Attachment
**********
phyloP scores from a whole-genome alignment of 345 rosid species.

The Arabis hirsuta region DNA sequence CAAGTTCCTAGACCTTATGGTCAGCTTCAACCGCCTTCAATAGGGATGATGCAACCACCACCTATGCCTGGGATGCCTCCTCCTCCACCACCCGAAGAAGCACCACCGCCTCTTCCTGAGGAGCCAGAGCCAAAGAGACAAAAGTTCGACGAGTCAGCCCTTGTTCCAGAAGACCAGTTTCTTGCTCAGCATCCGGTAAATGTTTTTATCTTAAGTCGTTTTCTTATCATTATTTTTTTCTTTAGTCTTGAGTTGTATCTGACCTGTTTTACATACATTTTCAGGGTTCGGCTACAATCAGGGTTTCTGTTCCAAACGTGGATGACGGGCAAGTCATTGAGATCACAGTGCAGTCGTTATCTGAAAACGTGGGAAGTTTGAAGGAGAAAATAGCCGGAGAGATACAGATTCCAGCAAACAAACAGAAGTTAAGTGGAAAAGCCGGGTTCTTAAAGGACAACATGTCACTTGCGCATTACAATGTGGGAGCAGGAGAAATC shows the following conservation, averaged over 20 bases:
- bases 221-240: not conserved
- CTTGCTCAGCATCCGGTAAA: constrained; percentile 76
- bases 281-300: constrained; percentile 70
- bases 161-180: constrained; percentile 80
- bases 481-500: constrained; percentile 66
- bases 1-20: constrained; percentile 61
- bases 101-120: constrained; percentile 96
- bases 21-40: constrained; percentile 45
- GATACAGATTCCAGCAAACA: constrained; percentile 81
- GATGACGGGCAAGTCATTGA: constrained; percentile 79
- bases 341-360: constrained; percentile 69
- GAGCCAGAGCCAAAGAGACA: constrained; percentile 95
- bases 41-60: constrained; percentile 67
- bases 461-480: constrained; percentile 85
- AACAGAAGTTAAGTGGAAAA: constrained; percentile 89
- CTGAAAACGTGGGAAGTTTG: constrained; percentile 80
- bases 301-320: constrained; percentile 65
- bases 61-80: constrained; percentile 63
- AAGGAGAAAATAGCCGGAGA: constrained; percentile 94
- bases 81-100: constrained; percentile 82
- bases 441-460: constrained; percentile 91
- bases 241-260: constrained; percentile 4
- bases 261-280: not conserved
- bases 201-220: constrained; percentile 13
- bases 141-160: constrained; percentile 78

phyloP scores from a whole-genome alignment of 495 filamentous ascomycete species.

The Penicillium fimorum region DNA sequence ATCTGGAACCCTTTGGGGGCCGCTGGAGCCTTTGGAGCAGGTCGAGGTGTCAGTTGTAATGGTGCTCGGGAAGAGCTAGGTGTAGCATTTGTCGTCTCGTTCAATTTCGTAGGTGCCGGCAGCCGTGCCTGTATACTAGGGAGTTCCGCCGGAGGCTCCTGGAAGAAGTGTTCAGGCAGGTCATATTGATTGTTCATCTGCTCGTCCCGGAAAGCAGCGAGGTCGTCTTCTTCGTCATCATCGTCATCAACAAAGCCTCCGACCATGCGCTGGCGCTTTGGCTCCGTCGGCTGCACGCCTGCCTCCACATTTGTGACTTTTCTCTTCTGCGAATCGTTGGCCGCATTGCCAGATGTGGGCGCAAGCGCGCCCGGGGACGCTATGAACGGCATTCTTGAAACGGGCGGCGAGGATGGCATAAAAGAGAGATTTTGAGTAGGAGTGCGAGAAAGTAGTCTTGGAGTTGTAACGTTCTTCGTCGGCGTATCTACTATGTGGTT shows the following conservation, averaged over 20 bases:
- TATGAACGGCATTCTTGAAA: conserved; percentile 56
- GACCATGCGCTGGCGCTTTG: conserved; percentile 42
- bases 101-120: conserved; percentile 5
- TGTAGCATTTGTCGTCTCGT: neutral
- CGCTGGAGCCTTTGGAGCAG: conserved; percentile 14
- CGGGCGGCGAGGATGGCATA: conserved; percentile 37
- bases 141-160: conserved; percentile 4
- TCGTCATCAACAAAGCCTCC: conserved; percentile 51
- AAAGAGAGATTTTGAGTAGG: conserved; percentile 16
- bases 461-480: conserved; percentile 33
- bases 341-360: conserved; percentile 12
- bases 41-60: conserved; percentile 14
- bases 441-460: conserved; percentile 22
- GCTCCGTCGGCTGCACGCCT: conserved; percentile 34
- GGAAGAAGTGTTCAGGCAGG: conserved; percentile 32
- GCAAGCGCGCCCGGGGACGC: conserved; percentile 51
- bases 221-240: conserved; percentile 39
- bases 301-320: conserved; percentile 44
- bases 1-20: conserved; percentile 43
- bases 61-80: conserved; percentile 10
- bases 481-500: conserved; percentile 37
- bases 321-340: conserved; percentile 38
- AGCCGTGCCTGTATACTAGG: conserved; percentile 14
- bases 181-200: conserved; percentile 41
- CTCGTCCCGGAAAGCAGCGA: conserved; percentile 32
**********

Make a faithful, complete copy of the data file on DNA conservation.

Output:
phyloP scores from a whole-genome alignment of 345 rosid species.

The Arabis hirsuta region DNA sequence CAAGTTCCTAGACCTTATGGTCAGCTTCAACCGCCTTCAATAGGGATGATGCAACCACCACCTATGCCTGGGATGCCTCCTCCTCCACCACCCGAAGAAGCACCACCGCCTCTTCCTGAGGAGCCAGAGCCAAAGAGACAAAAGTTCGACGAGTCAGCCCTTGTTCCAGAAGACCAGTTTCTTGCTCAGCATCCGGTAAATGTTTTTATCTTAAGTCGTTTTCTTATCATTATTTTTTTCTTTAGTCTTGAGTTGTATCTGACCTGTTTTACATACATTTTCAGGGTTCGGCTACAATCAGGGTTTCTGTTCCAAACGTGGATGACGGGCAAGTCATTGAGATCACAGTGCAGTCGTTATCTGAAAACGTGGGAAGTTTGAAGGAGAAAATAGCCGGAGAGATACAGATTCCAGCAAACAAACAGAAGTTAAGTGGAAAAGCCGGGTTCTTAAAGGACAACATGTCACTTGCGCATTACAATGTGGGAGCAGGAGAAATC shows the following conservation, averaged over 20 bases:
- bases 221-240: not conserved
- CTTGCTCAGCATCCGGTAAA: constrained; percentile 76
- bases 281-300: constrained; percentile 70
- bases 161-180: constrained; percentile 80
- bases 481-500: constrained; percentile 66
- bases 1-20: constrained; percentile 61
- bases 101-120: constrained; percentile 96
- bases 21-40: constrained; percentile 45
- GATACAGATTCCAGCAAACA: constrained; percentile 81
- GATGACGGGCAAGTCATTGA: constrained; percentile 79
- bases 341-360: constrained; percentile 69
- GAGCCAGAGCCAAAGAGACA: constrained; percentile 95
- bases 41-60: constrained; percentile 67
- bases 461-480: constrained; percentile 85
- AACAGAAGTTAAGTGGAAAA: constrained; percentile 89
- CTGAAAACGTGGGAAGTTTG: constrained; percentile 80
- bases 301-320: constrained; percentile 65
- bases 61-80: constrained; percentile 63
- AAGGAGAAAATAGCCGGAGA: constrained; percentile 94
- bases 81-100: constrained; percentile 82
- bases 441-460: constrained; percentile 91
- bases 241-260: constrained; percentile 4
- bases 261-280: not conserved
- bases 201-220: constrained; percentile 13
- bases 141-160: constrained; percentile 78

phyloP scores from a whole-genome alignment of 495 filamentous ascomycete species.

The Penicillium fimorum region DNA sequence ATCTGGAACCCTTTGGGGGCCGCTGGAGCCTTTGGAGCAGGTCGAGGTGTCAGTTGTAATGGTGCTCGGGAAGAGCTAGGTGTAGCATTTGTCGTCTCGTTCAATTTCGTAGGTGCCGGCAGCCGTGCCTGTATACTAGGGAGTTCCGCCGGAGGCTCCTGGAAGAAGTGTTCAGGCAGGTCATATTGATTGTTCATCTGCTCGTCCCGGAAAGCAGCGAGGTCGTCTTCTTCGTCATCATCGTCATCAACAAAGCCTCCGACCATGCGCTGGCGCTTTGGCTCCGTCGGCTGCACGCCTGCCTCCACATTTGTGACTTTTCTCTTCTGCGAATCGTTGGCCGCATTGCCAGATGTGGGCGCAAGCGCGCCCGGGGACGCTATGAACGGCATTCTTGAAACGGGCGGCGAGGATGGCATAAAAGAGAGATTTTGAGTAGGAGTGCGAGAAAGTAGTCTTGGAGTTGTAACGTTCTTCGTCGGCGTATCTACTATGTGGTT shows the following conservation, averaged over 20 bases:
- TATGAACGGCATTCTTGAAA: conserved; percentile 56
- GACCATGCGCTGGCGCTTTG: conserved; percentile 42
- bases 101-120: conserved; percentile 5
- TGTAGCATTTGTCGTCTCGT: neutral
- CGCTGGAGCCTTTGGAGCAG: conserved; percentile 14
- CGGGCGGCGAGGATGGCATA: conserved; percentile 37
- bases 141-160: conserved; percentile 4
- TCGTCATCAACAAAGCCTCC: conserved; percentile 51
- AAAGAGAGATTTTGAGTAGG: conserved; percentile 16
- bases 461-480: conserved; percentile 33
- bases 341-360: conserved; percentile 12
- bases 41-60: conserved; percentile 14
- bases 441-460: conserved; percentile 22
- GCTCCGTCGGCTGCACGCCT: conserved; percentile 34
- GGAAGAAGTGTTCAGGCAGG: conserved; percentile 32
- GCAAGCGCGCCCGGGGACGC: conserved; percentile 51
- bases 221-240: conserved; percentile 39
- bases 301-320: conserved; percentile 44
- bases 1-20: conserved; percentile 43
- bases 61-80: conserved; percentile 10
- bases 481-500: conserved; percentile 37
- bases 321-340: conserved; percentile 38
- AGCCGTGCCTGTATACTAGG: conserved; percentile 14
- bases 181-200: conserved; percentile 41
- CTCGTCCCGGAAAGCAGCGA: conserved; percentile 32